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Nadia Shah 1 Article
Areca Nut Chewing and the Risk of Re-hospitalization and Mortality Among Patients With Acute Coronary Syndrome in Pakistan
Muhammad Tariq Karim, Sumera Inam, Tariq Ashraf, Nadia Shah, Syed Omair Adil, Kashif Shafique
J Prev Med Public Health. 2018;51(2):71-82.   Published online February 19, 2018
DOI: https://doi.org/10.3961/jpmph.17.189
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AbstractAbstract PDF
Objectives
Areca nut is widely consumed in many parts of the world, especially in South and Southeast Asia, where cardiovascular disease (CVD) is also a huge burden. Among the forms of CVD, acute coronary syndrome (ACS) is a major cause of mortality and morbidity. Research has shown areca nut chewing to be associated with diabetes, hypertension, oropharyngeal and esophageal cancers, and CVD, but little is known about mortality and re-hospitalization secondary to ACS among areca nut users and non-users. Methods: A prospective cohort was studied to quantify the effect of areca nut chewing on patients with newly diagnosed ACS by categorizing the study population into exposed and non-exposed groups according to baseline chewing status. Cox proportional hazards models were used to examine the associations of areca nut chewing with the risk of re-hospitalization and 30-day mortality secondary to ACS. Results: Of the 384 ACS patients, 49.5% (n=190) were areca users. During 1-month of follow-up, 20.3% (n=78) deaths and 25.1% (n=96) re-hospitalizations occurred. A higher risk of re-hospitalization was found (adjusted hazard ratio [aHR], 2.05; 95% confidence interval [CI], 1.29 to 3.27; p=0.002) in areca users than in non-users. Moreover, patients with severe disease were at a significantly higher risk of 30-day mortality (aHR, 2.77; 95% CI, 1.67 to 4.59; p<0.001) and re-hospitalization (aHR, 2.72; 95% CI, 1.73 to 4.26; p<0.001). Conclusions: The 30-day re-hospitalization rate among ACS patients was found to be significantly higher in areca users and individuals with severe disease. These findings suggest that screening for a history of areca nut chewing may help to identify patients at a high risk for re-hospitalization due to secondary events.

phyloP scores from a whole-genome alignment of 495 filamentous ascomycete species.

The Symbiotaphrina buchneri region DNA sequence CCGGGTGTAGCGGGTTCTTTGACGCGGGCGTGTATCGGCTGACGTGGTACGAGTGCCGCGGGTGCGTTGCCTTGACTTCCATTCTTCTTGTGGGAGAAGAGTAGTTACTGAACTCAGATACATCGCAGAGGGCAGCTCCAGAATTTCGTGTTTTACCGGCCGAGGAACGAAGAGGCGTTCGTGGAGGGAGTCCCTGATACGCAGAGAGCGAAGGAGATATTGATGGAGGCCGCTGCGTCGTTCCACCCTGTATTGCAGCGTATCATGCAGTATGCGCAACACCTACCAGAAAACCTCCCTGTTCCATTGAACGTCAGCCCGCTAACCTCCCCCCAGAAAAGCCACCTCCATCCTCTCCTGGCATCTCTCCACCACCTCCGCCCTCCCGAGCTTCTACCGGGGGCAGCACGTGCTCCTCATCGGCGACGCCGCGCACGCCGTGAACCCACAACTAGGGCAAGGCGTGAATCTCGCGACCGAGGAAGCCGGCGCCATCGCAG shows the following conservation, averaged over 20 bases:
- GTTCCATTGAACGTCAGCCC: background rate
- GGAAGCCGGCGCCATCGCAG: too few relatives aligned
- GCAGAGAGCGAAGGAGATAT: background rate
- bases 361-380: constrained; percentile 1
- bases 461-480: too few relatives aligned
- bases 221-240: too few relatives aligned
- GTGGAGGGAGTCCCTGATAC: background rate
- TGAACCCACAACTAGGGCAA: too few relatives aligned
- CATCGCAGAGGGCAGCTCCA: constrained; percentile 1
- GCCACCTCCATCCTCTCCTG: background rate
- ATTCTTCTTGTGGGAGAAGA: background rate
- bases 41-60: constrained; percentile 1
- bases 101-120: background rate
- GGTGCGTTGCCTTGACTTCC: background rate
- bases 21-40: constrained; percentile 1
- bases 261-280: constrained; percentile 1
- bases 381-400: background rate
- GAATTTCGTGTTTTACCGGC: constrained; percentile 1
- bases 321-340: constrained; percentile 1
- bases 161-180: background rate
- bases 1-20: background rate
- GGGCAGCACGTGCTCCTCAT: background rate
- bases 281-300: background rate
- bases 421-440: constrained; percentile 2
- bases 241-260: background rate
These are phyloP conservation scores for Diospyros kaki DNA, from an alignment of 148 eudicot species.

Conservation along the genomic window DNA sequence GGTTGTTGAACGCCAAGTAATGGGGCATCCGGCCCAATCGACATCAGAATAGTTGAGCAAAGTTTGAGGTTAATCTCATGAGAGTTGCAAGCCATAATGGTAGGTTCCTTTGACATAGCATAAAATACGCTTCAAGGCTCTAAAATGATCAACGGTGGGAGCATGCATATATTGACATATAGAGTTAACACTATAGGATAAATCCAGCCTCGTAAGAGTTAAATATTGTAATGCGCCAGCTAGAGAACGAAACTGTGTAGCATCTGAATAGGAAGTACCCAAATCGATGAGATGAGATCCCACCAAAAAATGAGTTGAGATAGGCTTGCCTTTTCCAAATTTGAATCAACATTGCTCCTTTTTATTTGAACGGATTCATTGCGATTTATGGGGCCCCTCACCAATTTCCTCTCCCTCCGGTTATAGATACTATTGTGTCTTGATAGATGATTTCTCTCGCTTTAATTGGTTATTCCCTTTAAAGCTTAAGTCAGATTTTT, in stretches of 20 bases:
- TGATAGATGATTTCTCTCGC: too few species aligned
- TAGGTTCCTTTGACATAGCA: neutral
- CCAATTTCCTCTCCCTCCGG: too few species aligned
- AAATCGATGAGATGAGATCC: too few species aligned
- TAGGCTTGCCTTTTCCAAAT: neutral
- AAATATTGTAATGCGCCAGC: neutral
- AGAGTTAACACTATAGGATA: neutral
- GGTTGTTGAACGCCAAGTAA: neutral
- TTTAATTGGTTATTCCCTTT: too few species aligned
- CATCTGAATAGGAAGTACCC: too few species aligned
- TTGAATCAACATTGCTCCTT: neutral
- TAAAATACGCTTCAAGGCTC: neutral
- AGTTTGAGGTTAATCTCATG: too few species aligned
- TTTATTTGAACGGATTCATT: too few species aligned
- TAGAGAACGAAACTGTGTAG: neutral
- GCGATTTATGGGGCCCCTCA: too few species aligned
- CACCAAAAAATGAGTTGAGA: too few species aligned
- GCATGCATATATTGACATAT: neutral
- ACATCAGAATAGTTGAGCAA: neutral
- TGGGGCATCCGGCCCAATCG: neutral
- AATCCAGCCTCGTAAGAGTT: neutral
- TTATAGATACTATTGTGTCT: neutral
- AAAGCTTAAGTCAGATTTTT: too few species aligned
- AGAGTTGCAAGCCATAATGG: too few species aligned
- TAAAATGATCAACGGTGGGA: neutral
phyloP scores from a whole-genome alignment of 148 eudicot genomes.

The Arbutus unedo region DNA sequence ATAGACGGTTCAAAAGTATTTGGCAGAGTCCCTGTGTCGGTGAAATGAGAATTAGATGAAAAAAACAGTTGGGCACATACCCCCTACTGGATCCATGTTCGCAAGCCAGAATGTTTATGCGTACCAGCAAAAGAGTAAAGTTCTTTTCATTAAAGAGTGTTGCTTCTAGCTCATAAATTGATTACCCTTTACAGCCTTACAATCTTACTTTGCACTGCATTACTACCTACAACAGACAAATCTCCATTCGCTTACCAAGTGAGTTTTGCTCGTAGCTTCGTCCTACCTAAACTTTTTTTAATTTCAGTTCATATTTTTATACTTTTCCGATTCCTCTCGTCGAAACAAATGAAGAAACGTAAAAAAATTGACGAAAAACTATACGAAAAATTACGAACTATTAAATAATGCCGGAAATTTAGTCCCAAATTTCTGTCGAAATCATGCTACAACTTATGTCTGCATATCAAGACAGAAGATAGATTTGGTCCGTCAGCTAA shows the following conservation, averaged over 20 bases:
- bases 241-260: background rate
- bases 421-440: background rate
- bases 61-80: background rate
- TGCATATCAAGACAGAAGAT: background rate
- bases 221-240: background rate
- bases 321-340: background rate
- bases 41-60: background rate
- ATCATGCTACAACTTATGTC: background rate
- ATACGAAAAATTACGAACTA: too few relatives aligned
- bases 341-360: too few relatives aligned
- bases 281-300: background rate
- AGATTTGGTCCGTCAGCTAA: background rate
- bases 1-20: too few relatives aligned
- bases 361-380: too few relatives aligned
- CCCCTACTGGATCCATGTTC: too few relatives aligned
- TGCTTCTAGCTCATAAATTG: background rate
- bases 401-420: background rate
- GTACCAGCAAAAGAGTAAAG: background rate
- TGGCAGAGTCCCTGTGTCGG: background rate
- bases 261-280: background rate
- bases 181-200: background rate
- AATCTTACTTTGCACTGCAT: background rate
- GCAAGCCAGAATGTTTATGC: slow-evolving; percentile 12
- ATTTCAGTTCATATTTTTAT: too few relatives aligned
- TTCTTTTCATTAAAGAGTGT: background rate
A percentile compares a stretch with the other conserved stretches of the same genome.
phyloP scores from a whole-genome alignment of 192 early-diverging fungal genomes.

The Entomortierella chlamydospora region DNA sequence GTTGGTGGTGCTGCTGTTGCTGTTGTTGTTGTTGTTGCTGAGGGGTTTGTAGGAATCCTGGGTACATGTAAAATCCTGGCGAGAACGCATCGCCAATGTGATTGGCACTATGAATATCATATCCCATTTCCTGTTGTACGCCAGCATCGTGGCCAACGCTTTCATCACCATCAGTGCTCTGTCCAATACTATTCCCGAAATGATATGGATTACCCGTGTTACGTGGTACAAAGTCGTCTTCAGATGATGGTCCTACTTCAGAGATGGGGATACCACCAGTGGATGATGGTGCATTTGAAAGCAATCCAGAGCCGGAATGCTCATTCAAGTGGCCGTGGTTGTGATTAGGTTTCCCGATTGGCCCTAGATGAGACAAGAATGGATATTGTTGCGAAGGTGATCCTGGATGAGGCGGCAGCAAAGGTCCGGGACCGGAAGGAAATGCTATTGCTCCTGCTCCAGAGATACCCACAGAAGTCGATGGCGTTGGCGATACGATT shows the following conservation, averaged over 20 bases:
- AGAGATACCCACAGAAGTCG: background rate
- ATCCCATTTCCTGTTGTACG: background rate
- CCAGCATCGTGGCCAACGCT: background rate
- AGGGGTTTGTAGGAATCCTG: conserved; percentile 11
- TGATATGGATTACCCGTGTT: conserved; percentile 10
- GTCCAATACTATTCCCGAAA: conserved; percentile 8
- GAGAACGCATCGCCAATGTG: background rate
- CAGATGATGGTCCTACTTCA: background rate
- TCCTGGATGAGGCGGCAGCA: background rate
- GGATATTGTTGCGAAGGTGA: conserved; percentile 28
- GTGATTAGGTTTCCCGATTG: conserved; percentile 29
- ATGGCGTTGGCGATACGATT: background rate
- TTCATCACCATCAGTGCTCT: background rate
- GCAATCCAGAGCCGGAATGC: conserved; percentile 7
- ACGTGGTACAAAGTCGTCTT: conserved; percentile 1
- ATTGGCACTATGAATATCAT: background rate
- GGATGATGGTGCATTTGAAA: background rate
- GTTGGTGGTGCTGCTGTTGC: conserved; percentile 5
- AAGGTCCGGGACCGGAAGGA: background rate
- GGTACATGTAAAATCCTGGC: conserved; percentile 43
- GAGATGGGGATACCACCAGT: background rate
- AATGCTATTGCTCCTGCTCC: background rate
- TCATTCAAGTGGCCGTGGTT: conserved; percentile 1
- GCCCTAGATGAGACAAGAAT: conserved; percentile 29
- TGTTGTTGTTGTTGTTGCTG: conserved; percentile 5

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Citations

Citations to this article as recorded by  
  • Association between habitual betel quid chewing and risk of adverse cardiovascular outcomes: A systematic review
    Rodney Itaki, Shalon Taufa
    Tropical Medicine & International Health.2024;[Epub]     CrossRef

JPMPH : Journal of Preventive Medicine and Public Health